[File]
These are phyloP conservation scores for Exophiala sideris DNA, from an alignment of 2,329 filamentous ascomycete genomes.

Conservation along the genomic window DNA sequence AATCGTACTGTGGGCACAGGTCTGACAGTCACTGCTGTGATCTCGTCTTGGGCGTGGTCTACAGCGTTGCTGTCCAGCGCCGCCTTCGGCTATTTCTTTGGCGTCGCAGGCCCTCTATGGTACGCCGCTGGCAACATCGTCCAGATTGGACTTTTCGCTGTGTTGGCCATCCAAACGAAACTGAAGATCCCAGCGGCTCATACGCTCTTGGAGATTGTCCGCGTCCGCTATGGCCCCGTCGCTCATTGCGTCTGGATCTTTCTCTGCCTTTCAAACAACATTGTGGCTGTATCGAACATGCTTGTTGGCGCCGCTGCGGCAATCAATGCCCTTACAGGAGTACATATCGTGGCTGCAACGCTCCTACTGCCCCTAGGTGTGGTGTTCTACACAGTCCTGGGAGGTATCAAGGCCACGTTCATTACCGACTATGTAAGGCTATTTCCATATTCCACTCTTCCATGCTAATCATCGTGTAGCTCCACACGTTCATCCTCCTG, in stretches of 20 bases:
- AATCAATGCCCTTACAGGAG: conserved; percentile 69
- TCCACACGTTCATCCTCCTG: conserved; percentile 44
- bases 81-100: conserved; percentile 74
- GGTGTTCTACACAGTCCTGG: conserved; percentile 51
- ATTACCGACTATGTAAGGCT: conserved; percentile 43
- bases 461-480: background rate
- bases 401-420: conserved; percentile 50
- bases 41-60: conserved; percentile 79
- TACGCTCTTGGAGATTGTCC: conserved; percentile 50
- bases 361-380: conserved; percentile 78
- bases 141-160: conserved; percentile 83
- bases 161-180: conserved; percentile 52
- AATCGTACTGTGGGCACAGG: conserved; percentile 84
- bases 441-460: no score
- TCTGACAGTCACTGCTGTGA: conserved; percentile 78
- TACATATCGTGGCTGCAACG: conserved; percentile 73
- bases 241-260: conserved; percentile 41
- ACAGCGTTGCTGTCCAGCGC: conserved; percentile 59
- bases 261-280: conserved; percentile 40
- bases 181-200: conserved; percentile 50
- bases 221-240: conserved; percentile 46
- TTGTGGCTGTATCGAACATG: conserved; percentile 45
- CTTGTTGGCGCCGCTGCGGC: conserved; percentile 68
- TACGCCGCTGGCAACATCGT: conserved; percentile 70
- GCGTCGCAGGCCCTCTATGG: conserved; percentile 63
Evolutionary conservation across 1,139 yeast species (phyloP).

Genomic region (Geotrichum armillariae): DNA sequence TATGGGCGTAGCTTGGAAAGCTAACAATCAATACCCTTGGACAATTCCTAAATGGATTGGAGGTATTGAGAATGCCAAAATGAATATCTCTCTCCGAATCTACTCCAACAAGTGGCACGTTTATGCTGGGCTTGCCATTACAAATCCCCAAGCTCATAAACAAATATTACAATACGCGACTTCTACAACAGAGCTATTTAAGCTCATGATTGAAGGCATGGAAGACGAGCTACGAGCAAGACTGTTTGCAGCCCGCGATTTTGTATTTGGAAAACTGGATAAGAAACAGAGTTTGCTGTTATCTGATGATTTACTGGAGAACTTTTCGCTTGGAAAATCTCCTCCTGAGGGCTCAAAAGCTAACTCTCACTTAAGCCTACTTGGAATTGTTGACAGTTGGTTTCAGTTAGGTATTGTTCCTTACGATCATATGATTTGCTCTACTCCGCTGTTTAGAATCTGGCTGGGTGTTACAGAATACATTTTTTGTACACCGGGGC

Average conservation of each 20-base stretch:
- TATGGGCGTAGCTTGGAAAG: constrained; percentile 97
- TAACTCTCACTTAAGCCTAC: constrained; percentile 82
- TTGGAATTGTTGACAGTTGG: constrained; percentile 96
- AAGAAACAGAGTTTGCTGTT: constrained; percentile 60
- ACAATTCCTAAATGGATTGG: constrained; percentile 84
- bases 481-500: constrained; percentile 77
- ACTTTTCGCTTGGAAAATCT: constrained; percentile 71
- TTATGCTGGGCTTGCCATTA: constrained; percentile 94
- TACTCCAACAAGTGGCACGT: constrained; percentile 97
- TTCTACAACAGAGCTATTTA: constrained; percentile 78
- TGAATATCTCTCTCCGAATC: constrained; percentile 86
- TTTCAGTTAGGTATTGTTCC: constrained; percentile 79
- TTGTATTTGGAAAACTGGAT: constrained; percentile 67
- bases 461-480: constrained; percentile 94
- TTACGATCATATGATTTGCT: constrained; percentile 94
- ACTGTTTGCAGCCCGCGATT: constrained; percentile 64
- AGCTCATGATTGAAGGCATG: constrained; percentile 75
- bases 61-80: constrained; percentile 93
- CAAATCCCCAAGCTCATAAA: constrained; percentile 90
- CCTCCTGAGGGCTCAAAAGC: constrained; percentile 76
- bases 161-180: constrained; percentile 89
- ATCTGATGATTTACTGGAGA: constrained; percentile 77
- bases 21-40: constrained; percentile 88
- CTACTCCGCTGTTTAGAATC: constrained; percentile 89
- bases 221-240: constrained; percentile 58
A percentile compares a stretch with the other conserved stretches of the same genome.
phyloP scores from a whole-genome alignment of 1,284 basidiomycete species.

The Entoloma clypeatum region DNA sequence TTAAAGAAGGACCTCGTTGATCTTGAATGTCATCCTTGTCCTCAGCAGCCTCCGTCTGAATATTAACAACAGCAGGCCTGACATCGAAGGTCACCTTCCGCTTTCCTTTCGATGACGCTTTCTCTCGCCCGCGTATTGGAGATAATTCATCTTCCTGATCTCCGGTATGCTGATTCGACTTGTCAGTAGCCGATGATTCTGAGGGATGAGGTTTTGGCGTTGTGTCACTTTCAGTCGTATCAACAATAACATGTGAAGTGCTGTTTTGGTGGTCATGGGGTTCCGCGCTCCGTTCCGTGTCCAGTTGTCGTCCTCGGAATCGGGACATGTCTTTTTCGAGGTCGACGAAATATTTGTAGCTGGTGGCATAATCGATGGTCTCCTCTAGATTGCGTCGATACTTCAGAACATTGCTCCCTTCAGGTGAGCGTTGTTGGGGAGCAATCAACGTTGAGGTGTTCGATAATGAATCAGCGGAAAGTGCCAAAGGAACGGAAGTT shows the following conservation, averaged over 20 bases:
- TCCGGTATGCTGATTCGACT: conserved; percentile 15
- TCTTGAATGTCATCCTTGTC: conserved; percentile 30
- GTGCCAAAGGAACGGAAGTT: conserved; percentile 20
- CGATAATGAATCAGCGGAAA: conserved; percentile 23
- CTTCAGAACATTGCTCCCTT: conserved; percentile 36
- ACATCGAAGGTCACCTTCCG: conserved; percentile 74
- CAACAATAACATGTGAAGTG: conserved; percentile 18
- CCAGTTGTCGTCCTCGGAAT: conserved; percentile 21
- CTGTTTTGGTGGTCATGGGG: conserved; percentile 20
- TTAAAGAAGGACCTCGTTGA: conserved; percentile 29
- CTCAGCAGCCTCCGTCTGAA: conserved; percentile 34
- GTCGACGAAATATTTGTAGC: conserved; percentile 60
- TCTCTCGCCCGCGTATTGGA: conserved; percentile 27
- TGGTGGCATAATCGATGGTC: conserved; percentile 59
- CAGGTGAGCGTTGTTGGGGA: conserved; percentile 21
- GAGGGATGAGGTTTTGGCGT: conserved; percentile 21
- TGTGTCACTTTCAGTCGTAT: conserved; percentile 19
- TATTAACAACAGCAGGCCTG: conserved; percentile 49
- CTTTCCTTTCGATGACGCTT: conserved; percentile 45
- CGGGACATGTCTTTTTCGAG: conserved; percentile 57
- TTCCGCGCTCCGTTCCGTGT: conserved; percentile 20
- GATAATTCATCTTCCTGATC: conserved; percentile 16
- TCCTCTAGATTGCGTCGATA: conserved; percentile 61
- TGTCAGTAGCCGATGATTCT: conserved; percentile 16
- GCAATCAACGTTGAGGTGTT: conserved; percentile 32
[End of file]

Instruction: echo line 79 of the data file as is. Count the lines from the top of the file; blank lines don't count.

- TTCCGCGCTCCGTTCCGTGT: conserved; percentile 20